Local Investment Firm CEO Arrested — Todd Hitt, the founder of Falls Church-based Kiddar Capital, was arrested by the FBI and charged with securities fraud last week. Hitt was developing a new company headquarters in Falls Church. He made headlines as a young housing developer in the 1990s for clashing with Arlington neighbors while building what residents dubbed “McMansions.” [Tysons Reporter]

More White Nationalist Posters Spotted — A reader says he saw more white nationalists posters around Clarendon over the weekend. The reader, who wished to remain anonymous, says he removed the posters after photographing them. [Twitter]

New 1100 Wilson Blvd Rooftop — “Monday Properties hosted a VIP event for real estate brokers Wednesday evening to showcase the 6,200-square-foot indoor-outdoor space atop the 31-story building, part of the two-building The Towers. It is being unveiled as landlords in Rosslyn and across Greater Washington seek to up their communal spaces to appeal to tenants who increasingly want more than just office space to attract and hang onto employees.” [Washington Business Journal]

Bamboo Removal This Week — “Arlington County contractors will be removing bamboo in Benjamin Banneker Park during the week of Oct. 8. Depending on weather conditions, treatment is expected to conclude by Friday, Oct. 12.” [Twitter]

Maryjane Arrested for Car Theft, Weed — “Police caught a woman named Maryjane in Ballston who they say stole a car in Fairfax County — and they also hit her with a marijuana charge.” [Patch]

Windfall for Ballston Company — “Arlington-based AvalonBay Communities Inc. expects to clear north of $450 million from the sale of a majority stake in five Manhattan apartment communities.” [Washington Business Journal]

2000th Morning Notes Post — This is Morning Notes post No. 2000. ARLnow.com launched in January 2010.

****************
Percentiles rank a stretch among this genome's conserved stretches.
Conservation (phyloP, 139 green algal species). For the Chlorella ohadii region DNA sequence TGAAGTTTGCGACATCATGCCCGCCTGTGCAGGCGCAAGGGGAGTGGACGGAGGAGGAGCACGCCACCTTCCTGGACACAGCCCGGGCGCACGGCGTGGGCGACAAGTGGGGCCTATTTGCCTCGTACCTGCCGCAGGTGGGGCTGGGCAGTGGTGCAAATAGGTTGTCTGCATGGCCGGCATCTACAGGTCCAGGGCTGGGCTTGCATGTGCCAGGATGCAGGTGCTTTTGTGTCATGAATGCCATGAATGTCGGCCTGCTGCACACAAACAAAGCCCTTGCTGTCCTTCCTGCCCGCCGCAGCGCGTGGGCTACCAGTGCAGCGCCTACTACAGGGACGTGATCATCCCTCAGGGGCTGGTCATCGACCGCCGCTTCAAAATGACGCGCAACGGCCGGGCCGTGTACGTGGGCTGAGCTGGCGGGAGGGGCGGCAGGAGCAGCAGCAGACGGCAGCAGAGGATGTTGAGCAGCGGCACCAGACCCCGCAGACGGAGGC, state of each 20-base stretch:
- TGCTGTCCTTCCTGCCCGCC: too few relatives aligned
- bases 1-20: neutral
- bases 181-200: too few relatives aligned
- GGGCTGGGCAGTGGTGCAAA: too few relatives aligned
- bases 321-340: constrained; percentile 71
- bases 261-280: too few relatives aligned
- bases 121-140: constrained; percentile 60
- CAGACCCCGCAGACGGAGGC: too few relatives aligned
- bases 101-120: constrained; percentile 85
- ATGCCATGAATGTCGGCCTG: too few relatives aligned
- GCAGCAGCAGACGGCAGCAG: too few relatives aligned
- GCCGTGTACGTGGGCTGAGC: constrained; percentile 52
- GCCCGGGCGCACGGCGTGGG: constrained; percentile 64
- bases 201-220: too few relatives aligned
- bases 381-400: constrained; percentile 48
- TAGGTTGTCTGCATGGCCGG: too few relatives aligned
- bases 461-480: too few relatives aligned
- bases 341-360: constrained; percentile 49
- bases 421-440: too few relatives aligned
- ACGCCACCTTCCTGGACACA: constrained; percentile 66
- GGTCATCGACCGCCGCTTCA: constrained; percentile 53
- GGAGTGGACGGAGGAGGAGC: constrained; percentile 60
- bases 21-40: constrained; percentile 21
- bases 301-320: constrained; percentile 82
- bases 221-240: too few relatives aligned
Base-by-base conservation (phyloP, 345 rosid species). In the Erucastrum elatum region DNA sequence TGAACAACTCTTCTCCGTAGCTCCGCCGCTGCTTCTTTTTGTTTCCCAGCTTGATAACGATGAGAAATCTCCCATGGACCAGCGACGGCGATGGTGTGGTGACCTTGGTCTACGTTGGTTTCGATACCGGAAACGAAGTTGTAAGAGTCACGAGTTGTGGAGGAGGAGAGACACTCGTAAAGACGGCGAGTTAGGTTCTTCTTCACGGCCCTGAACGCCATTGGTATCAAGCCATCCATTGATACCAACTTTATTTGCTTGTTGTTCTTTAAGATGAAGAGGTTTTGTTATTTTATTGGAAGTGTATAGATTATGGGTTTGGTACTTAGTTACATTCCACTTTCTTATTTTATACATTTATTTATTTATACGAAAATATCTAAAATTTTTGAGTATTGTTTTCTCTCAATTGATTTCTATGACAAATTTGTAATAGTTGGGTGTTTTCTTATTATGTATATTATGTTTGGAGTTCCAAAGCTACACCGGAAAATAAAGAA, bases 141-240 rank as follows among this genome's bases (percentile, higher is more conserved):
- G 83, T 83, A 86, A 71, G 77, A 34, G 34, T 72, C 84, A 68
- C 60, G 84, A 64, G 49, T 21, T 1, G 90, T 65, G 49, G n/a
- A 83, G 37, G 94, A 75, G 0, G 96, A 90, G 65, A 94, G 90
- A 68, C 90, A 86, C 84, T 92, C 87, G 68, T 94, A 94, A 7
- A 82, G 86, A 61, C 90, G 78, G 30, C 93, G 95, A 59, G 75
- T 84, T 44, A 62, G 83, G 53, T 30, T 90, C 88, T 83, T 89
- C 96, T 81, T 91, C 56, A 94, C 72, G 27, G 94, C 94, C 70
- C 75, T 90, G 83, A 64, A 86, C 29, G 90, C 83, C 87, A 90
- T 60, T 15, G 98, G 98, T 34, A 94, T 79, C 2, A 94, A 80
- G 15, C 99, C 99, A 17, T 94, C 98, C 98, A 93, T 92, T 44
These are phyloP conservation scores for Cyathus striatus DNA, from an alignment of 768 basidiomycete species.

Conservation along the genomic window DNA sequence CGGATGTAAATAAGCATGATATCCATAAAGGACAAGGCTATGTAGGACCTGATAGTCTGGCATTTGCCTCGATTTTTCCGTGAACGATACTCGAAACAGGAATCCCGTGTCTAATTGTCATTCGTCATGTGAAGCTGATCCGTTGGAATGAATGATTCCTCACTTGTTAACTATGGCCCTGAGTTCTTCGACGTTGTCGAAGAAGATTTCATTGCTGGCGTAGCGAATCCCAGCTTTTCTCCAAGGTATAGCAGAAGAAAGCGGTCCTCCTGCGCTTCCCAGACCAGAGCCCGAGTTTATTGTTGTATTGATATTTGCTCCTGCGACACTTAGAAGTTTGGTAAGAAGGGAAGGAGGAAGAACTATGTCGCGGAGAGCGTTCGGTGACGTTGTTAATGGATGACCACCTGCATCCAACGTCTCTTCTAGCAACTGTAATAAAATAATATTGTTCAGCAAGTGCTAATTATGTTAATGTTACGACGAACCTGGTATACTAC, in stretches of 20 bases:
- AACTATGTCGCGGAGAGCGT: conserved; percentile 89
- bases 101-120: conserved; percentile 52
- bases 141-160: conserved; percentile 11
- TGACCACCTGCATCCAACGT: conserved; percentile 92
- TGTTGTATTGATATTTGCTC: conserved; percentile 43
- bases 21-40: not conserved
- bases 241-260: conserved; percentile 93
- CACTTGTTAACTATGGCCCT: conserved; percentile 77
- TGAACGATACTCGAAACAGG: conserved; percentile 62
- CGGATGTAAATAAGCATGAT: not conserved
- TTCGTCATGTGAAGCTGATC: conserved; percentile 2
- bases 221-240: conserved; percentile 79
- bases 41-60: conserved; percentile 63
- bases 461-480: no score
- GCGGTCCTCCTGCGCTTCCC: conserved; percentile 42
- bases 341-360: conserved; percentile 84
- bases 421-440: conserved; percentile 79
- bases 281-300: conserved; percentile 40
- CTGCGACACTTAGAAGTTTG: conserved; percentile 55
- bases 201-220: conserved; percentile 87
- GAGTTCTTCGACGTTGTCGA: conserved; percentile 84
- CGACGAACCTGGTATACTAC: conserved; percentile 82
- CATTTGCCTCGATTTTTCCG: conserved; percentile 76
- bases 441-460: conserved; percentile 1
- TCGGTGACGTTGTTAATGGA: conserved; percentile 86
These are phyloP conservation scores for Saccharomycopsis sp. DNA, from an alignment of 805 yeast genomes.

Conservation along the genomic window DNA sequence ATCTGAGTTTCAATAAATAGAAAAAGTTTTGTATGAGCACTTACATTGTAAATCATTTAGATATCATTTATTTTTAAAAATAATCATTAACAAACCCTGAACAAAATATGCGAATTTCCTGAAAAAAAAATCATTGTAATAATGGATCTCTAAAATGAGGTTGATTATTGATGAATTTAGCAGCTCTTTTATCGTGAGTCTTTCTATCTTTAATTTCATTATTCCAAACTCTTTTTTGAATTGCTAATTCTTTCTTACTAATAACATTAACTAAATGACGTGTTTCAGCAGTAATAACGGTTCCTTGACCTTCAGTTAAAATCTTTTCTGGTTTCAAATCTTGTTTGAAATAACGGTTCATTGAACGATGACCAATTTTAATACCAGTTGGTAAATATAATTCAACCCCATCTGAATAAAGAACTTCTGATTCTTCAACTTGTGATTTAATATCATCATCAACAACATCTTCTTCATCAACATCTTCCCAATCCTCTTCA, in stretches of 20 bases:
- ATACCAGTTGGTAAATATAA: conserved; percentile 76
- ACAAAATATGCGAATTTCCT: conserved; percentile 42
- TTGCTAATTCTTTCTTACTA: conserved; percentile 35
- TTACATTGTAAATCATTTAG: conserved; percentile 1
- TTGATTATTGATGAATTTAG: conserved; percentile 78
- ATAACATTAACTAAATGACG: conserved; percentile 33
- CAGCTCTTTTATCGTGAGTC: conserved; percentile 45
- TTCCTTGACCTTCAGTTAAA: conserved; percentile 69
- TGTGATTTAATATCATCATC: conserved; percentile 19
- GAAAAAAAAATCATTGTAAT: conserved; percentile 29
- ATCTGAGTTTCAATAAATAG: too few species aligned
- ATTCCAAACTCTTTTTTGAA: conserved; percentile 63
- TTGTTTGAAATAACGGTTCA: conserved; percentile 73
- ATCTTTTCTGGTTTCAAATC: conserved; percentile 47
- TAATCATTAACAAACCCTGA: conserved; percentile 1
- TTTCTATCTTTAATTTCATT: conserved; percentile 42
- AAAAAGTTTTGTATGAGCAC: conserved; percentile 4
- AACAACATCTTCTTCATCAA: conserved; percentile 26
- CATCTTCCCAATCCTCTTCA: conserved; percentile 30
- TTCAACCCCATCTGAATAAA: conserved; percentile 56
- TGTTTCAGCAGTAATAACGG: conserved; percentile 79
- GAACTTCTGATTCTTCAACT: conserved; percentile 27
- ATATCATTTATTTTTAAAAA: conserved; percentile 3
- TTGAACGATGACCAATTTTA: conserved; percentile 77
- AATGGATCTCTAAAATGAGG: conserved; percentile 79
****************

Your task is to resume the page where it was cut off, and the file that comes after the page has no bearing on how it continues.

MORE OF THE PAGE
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Morning Notes

Police Searching for I-66 Wrong-Way Driver — Police are still looking for the driver who crashed into another vehicle while driving the wrong way on I-66 near Rosslyn early Sunday morning, after being chased by a uniformed Secret Service officer who spotted the car driving the wrong way in D.C. [Fox 5, WTOP, Twitter]

Vehicle Crashes into House in Barcroft — A vehicle that was driven into the side of a house in the Barcroft neighborhood Sunday morning caused only minor damage to the building, according to the fire department. [Twitter]

Truck Brings Down Power Lines in Long Branch Creek — “Downed power lines caused around 1,000 customers to lose power in Arlington County on Saturday. Dominion Power said a truck ‘snagged’ the lines and broke two of the power poles around 8:15 a.m. It also damaged some vehicles in the area.” [WJLA]

Runner Struck By Car Hopes to Run Marathon — A local runner who was struck by a car while running recently hopes to run the Marine Corps Marathon in the fall despite suffering two broken bones in her foot. [Twitter]

Projects to Transform Crystal City — Six major transportation projects “will play a significant role in transforming the Crystal City area in the coming years.” [Bisnow]